Syracuse Roofing: Article About Roof Ventilation
Turbine vents are a powerful type of passive ventilation that is ideal for use on roofs that have a specific slope. These vents provide a way for hot air to be dissipated from the attic space. Homeowners wondering whether or not one of these turbines would make a good addition to their attics can work with an experienced Syracuse roofing service to learn more about the pros, cons and installation techniques for these venting systems.
The most popular benefit of turbine fans is the fact that they don't rely on electrical power to exhaust hot attic air. This energy efficiency is further enhanced as hot air is released from the attic and lessens the cooling load on the home's central air conditioning system. As hot air within the attic rises, it takes the path of least resistance out of the attic, which is the rooftop opening where the turbine is located. The passing of air moves the fan, which creates a positive feedback loop of further air circulation.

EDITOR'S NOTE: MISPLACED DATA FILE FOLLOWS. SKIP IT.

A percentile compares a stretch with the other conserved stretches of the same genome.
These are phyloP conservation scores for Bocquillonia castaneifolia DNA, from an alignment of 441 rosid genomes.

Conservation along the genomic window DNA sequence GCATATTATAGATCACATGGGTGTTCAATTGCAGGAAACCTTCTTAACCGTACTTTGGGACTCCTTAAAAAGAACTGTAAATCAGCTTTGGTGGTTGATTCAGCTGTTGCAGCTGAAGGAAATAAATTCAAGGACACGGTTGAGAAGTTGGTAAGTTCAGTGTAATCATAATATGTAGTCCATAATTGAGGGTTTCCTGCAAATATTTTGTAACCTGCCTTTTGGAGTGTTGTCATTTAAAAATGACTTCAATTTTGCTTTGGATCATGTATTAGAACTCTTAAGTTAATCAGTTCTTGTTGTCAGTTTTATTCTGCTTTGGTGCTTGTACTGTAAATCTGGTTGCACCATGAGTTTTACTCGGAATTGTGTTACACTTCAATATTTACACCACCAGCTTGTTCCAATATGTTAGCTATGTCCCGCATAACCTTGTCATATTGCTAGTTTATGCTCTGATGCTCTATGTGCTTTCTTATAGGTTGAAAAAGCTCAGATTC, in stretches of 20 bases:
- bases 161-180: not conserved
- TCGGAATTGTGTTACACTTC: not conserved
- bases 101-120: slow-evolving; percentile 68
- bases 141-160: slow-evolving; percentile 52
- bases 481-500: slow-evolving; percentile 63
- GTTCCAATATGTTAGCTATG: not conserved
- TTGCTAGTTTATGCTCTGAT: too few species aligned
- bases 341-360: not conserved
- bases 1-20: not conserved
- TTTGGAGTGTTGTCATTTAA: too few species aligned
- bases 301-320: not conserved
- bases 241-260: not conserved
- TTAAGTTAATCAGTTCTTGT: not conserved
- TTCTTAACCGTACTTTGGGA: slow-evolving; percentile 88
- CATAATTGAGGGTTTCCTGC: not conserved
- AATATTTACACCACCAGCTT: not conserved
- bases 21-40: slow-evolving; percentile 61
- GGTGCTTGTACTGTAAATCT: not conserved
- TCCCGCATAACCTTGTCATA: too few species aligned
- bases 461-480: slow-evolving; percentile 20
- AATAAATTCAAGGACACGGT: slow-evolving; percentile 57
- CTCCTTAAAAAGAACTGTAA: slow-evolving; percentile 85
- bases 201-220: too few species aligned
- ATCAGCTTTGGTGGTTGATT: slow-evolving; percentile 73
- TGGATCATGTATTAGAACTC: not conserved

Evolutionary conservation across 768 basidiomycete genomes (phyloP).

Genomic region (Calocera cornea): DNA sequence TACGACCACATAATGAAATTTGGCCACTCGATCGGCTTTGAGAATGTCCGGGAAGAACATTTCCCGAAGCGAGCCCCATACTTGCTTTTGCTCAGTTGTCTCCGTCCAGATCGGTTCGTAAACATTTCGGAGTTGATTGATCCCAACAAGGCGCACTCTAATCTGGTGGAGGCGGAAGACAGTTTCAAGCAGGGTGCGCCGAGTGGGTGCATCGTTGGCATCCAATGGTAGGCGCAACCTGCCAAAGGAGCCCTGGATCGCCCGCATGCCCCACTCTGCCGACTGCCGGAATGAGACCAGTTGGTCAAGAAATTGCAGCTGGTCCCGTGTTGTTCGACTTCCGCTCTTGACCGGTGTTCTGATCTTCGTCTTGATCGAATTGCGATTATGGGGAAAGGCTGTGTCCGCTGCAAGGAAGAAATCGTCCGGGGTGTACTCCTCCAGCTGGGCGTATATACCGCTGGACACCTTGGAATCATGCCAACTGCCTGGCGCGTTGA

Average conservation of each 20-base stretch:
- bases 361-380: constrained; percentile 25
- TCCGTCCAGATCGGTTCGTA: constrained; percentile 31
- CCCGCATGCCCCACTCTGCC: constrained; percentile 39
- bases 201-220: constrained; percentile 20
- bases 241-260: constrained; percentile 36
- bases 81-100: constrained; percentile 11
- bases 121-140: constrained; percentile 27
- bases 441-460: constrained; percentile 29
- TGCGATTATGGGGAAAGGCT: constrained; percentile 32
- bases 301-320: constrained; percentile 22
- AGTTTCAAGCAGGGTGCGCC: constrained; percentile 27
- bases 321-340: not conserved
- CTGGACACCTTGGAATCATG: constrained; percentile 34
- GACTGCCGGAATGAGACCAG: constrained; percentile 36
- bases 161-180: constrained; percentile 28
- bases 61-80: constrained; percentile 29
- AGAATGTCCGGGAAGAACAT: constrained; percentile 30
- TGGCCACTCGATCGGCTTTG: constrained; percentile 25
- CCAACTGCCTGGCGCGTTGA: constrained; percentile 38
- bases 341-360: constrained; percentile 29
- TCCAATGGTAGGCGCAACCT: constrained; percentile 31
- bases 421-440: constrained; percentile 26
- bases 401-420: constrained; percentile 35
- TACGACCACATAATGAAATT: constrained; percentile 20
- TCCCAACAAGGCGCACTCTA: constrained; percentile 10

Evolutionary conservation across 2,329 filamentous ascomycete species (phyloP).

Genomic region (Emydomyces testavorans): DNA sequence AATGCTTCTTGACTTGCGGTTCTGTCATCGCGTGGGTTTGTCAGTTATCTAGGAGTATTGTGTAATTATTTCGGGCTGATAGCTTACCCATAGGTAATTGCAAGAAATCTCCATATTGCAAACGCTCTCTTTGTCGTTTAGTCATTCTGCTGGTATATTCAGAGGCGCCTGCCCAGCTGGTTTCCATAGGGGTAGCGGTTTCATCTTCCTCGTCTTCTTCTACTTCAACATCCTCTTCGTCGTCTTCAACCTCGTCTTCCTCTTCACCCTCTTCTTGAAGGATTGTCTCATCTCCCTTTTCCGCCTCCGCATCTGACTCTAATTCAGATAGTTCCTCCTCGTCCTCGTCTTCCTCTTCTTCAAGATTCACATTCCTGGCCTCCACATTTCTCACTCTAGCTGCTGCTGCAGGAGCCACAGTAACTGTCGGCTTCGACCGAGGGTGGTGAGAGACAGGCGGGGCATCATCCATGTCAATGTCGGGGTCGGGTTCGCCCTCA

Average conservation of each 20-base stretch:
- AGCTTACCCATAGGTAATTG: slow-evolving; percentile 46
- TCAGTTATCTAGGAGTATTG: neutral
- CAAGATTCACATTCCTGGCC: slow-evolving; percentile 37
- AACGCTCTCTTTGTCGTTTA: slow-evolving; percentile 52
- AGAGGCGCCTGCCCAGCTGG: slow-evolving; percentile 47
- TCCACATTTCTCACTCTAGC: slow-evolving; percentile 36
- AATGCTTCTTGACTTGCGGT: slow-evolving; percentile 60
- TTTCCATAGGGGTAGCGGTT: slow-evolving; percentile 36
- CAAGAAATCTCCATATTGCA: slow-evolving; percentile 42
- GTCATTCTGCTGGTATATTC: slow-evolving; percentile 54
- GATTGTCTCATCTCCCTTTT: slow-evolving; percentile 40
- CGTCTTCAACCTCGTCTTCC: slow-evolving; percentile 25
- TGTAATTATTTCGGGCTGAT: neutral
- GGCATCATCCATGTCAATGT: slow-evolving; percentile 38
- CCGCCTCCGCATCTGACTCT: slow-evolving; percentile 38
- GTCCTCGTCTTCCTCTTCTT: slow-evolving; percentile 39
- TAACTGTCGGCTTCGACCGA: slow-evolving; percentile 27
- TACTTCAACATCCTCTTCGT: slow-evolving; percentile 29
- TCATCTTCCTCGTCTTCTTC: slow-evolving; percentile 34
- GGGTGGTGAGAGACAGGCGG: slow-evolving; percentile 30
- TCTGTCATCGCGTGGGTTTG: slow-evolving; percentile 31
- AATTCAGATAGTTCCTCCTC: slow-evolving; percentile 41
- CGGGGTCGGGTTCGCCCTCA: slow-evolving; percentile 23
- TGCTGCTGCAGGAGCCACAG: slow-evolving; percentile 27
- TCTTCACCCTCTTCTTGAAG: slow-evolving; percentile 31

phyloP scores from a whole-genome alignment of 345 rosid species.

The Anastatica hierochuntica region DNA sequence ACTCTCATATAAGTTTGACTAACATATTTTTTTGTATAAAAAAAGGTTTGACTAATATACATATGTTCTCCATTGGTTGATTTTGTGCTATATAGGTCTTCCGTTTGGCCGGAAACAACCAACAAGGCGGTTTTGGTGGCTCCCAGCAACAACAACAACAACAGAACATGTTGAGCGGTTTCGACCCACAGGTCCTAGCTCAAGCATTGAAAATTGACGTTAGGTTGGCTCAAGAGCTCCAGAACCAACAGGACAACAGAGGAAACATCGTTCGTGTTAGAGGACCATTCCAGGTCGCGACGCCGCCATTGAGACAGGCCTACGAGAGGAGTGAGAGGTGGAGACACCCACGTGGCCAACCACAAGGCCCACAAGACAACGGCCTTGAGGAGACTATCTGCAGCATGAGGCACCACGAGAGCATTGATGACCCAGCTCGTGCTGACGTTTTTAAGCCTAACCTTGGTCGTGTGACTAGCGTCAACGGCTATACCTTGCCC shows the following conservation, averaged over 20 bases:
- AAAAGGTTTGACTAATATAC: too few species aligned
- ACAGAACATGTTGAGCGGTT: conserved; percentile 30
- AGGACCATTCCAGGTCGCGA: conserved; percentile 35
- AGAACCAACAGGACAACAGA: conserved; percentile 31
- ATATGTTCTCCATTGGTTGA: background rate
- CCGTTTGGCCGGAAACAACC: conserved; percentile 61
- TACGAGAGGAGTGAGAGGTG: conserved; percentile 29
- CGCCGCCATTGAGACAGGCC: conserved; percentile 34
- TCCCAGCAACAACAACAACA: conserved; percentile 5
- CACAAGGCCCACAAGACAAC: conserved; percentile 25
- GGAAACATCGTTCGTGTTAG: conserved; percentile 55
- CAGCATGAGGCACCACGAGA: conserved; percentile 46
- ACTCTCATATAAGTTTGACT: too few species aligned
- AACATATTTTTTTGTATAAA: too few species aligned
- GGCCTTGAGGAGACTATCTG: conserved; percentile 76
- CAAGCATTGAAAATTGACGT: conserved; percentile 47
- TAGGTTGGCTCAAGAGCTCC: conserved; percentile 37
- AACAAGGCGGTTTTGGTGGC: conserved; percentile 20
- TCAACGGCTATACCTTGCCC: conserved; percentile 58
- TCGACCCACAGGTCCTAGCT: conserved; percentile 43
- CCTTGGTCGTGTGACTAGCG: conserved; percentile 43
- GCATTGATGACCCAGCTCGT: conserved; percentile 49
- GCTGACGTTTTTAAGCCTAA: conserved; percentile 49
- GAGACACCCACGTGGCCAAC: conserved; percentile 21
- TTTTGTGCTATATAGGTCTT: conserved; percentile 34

Another benefit of turbines is that they are low maintenance. With no electrical wires, they will not require any repairs of that nature. Only a few mechanical parts may need occasional lubrication. The turbine's blades and base are typically made of stainless steel, which can last for 25 years or longer, even in high humidity environments.
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Turbines also operate nearly silently. Unlike the constant humming of an electric fan or the banging and clattering sounds that are produced by louvered vents, the turbine makes a minimal amount of sound. This can be important to those with bedrooms located underneath the spot where the turbine is situated on the rooftop.
While there are several good reasons to install a turbine fan, there are a few drawbacks to having them installed. Retrofitting a turbine can be a laborious task and requires that roofers cut a hole through the roof. If not properly flashed and sealed, this opening may be a site of future roof leaks. A leak into the home's attic could damage the insulation and cause the turbine's bearings to corrode. Some types of turbine fan materials may be more resistant to corrosion than others.
Another drawback of turbines is that they are less effective when compared to whole house fans. The turbine will only ventilate the attic when the air inside is hot enough to rise to the roof's ridge. Whole house fans offer constant and consistent levels of ventilation, which can be important if there is any wiring or duct work within the attic's space.